In Hills Like White Elephants, based on Jig's questions regarding the operation, what does she seem to be most concerned with?

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In Ernest Hemingway's short story Hills Like White Elephants, one of the protagonists of the story, Jig, asks her boyfriend a seemingly simplistic question. Jig wishes to know what will happen after she has "the operation." Readers assume that Jig is speaking about an abortion, given her pregnancy.

Therefore, Jig's only concern about the operation is how things will be after the operation, not the operation itself. Her boyfriend tells her that everything will be as it was prior to the operation. She, unable to accept his answer, disagrees with him. She does not think that everything will return to "normal." Her boyfriend states that he will not force her to have the operation if she does not wish to. She replies that she will only have the operation if he can promise her that things will return to normal and that he will still love her.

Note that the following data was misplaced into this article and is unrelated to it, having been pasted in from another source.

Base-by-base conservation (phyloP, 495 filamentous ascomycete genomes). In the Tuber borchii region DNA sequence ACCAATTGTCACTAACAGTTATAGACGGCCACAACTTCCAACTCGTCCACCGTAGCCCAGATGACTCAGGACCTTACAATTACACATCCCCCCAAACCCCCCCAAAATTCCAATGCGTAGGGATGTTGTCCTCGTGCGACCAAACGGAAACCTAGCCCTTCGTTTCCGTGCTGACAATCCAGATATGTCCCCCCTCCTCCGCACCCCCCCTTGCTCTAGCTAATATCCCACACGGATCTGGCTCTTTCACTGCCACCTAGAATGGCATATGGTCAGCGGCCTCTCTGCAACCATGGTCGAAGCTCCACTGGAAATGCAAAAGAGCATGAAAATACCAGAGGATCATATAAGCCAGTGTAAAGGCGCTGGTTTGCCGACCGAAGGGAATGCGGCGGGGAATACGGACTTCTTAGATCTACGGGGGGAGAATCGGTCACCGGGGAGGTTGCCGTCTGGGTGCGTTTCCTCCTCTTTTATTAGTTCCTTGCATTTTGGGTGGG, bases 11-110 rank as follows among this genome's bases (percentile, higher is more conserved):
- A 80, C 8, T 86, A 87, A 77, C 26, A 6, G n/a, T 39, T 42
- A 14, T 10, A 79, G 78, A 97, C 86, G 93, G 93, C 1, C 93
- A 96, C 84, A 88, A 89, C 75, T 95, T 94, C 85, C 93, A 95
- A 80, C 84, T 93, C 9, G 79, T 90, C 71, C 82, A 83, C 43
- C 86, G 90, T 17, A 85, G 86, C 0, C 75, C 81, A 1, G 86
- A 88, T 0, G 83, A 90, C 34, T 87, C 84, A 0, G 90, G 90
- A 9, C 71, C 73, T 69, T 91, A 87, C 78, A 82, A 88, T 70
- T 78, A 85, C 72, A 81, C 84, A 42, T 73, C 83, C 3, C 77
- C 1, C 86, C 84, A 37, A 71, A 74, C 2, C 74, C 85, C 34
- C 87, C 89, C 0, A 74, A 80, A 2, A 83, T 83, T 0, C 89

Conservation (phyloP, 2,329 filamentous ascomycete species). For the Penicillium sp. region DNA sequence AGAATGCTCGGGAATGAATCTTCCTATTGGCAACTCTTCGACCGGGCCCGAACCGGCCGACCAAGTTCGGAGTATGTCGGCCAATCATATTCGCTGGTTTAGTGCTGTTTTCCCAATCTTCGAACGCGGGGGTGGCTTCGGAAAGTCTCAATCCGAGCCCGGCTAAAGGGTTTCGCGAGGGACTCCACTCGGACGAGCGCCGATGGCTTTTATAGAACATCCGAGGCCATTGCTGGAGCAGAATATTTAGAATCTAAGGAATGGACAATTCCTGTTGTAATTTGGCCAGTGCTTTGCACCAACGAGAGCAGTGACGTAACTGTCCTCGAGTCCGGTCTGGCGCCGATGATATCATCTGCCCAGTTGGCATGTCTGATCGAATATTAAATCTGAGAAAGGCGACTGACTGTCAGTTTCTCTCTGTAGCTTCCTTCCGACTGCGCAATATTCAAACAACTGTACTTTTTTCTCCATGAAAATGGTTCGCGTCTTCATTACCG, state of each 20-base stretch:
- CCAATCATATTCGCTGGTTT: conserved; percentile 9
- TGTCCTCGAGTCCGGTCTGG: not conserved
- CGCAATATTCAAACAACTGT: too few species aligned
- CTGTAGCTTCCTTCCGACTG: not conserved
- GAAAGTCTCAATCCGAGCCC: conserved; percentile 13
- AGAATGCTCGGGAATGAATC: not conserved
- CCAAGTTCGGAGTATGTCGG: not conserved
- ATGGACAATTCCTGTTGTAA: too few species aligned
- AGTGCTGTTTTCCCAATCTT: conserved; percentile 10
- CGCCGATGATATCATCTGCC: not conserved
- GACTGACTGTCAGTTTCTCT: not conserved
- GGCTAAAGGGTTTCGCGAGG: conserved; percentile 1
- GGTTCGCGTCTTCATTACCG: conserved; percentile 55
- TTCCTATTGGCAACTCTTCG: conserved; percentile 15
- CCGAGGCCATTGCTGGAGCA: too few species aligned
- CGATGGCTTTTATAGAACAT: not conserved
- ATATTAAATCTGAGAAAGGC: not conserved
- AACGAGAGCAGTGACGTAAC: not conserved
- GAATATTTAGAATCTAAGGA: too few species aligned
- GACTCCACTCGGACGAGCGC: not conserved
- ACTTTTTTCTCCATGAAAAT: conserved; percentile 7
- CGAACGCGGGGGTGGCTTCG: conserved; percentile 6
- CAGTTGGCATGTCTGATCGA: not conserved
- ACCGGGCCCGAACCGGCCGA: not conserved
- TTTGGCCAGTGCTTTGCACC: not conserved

Therefore, Jig's concern is, in reality, two-fold: will things return to normal and will her boyfriend still love her. While these can be seen as being the same things, she is still concerned with them in an individualistic way.

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